It was a typical busy clinic afternoon that day and I’d long since parted with the fantasy of finishing early and sneaking out to celebrate my anniversary. There were several charts in my box, and—given the confusion of overbooked patients, add-ons, add-ins—I honestly couldn’t figure out which patient I was supposed to see next. Mr. Corrales and another patient—a new patient—appeared to have identical appointment times. I decided to see Mr. Corrales first, figuring that it would be faster because I knew him and his medical history so well. I quickly scanned the computerized record and realized, to my dismay, that he’d been admitted to the hospital a month ago for alcohol withdrawal. Drinking was obviously an “active medical issue” now and that’s what we’d have to focus on during our visit.
I’d called him into my office, and he leaped out of the chair with gusto, striding energetically into my office. Our clinic offices are cramped affairs, with an exam table, desk, my chair, two patient chairs, examining stool, sink, and file cabinet all competing for purchase in the impossibly tiny square of office space. My desk and chair are stationed right by the door, so whenever patients enter, we always engage in a little do-si-do to slide politely by each other without ending up in an unplanned embrace. This becomes trickier in the wintertime with bulky jackets, and nearly impossible when the patient is obese, in a wheelchair, or using a walker. The designers of the building had evidently planned for a community of razor-thin doctors and anorexic patients.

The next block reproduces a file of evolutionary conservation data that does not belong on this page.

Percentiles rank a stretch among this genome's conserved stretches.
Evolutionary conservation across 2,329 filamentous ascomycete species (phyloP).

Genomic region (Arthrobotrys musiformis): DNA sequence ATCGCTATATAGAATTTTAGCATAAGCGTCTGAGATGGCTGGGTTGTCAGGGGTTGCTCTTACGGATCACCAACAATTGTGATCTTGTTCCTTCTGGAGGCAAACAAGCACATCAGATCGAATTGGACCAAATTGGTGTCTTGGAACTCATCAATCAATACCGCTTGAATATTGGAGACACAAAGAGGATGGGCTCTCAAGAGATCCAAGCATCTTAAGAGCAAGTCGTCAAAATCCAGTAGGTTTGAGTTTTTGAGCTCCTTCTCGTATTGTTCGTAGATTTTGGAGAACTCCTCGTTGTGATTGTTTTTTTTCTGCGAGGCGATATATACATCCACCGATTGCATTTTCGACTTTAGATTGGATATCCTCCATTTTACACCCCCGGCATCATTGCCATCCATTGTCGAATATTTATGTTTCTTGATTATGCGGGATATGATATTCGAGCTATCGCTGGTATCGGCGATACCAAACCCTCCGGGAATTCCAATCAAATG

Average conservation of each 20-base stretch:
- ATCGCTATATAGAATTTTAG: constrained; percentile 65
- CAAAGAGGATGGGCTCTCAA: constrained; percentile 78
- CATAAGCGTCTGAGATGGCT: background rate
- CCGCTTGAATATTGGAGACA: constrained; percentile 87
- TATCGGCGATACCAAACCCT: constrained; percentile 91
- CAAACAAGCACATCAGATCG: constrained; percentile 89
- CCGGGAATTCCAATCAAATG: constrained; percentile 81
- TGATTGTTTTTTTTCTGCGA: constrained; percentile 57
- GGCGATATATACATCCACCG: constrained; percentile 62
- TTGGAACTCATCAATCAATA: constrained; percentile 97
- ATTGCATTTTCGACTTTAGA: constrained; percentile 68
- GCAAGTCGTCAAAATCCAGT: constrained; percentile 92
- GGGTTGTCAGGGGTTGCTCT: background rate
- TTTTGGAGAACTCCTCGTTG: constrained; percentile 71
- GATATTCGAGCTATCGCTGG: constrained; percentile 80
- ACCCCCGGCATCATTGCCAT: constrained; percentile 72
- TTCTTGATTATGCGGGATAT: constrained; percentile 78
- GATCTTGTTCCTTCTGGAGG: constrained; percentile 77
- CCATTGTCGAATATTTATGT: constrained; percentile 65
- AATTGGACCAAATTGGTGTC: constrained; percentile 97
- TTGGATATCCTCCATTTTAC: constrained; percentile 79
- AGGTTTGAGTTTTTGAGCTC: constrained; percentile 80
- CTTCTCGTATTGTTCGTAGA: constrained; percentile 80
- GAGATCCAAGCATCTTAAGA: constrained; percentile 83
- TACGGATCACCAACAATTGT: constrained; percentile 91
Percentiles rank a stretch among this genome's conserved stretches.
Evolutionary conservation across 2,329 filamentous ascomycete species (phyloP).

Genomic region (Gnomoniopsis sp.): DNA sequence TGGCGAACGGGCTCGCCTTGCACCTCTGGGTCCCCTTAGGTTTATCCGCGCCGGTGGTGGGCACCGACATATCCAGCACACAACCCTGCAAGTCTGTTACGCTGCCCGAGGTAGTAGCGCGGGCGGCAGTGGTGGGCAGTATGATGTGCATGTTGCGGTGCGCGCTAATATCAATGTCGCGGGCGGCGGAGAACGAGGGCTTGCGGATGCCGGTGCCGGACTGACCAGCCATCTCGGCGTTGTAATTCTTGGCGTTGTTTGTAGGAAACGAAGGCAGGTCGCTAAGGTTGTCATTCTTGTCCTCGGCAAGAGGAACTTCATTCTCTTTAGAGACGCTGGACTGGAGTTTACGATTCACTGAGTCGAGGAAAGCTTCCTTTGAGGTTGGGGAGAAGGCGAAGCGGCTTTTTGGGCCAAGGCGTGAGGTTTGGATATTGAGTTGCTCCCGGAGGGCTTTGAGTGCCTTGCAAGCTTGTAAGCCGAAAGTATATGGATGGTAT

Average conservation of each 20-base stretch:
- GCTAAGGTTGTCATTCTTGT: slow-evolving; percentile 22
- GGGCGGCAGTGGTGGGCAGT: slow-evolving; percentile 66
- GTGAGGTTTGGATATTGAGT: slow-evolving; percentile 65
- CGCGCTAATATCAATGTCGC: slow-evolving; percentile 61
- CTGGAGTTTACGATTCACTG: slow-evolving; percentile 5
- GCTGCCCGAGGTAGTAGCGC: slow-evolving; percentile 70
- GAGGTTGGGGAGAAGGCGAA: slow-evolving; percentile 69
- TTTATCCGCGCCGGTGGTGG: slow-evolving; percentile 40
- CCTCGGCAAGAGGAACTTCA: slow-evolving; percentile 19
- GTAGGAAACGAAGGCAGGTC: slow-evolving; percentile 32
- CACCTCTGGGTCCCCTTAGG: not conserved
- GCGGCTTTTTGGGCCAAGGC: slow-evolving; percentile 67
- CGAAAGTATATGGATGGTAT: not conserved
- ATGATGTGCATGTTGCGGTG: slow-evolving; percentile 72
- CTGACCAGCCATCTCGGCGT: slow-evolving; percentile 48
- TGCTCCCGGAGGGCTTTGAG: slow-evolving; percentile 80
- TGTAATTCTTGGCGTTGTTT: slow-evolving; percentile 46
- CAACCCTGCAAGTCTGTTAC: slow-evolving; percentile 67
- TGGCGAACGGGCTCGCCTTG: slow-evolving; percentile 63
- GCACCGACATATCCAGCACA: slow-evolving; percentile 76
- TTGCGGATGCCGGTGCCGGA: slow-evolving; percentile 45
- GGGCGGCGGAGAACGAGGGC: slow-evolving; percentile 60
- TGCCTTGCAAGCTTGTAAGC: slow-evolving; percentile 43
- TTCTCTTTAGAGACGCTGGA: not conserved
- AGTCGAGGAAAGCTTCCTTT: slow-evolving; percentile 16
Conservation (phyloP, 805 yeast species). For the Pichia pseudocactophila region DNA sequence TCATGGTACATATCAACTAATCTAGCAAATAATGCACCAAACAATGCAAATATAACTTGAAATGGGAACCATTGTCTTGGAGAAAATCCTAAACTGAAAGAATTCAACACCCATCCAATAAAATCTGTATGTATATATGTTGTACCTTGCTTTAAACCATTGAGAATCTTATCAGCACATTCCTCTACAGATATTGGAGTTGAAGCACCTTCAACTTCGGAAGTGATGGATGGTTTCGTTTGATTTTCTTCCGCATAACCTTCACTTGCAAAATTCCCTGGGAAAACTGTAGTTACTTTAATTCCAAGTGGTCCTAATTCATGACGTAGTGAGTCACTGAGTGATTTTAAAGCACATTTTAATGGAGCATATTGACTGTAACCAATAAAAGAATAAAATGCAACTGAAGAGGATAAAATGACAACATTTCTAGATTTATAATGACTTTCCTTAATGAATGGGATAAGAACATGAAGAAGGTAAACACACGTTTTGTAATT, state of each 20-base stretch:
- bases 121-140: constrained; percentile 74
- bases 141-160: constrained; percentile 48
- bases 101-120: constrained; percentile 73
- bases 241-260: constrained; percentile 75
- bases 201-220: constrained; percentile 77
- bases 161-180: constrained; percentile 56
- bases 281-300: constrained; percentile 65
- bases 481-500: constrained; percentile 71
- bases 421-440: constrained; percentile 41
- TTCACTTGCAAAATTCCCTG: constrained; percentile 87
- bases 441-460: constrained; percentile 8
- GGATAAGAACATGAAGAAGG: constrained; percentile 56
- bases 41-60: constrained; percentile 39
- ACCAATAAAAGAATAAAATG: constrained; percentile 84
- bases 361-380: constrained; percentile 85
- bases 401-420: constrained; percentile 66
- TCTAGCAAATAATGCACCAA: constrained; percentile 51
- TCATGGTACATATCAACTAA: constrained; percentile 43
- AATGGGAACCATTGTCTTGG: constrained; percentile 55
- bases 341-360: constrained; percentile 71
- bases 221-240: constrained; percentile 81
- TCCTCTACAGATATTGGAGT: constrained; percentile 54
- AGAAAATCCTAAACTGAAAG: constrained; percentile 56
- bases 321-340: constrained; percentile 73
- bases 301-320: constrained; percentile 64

Mr. Corrales squeezed into the room, gave me a quick hug hello, and told me how happy he was to see me. I asked how he was doing and he said he was under a lot of stress lately. Mr. Corrales’s legs were in constant motion as he spoke, and there was a heightened intensity about him, as though he’d had too much coffee that morning. His roommate for the past two years was an older man who was now quite ill. Mr. Corrales was helping to care for him, and told me that he hadn’t slept at all in the past three nights because of this.
We discussed the recent hospital admission and I was blunt about the serious risks that alcohol posed to his health. Mr. Corrales nodded in agreement, his whole body seeming to vibrate with his nods. “I’m ready to quit drinking and smoking. You’ve saved my life before, Dr. Ofri, and I know you can do it again.”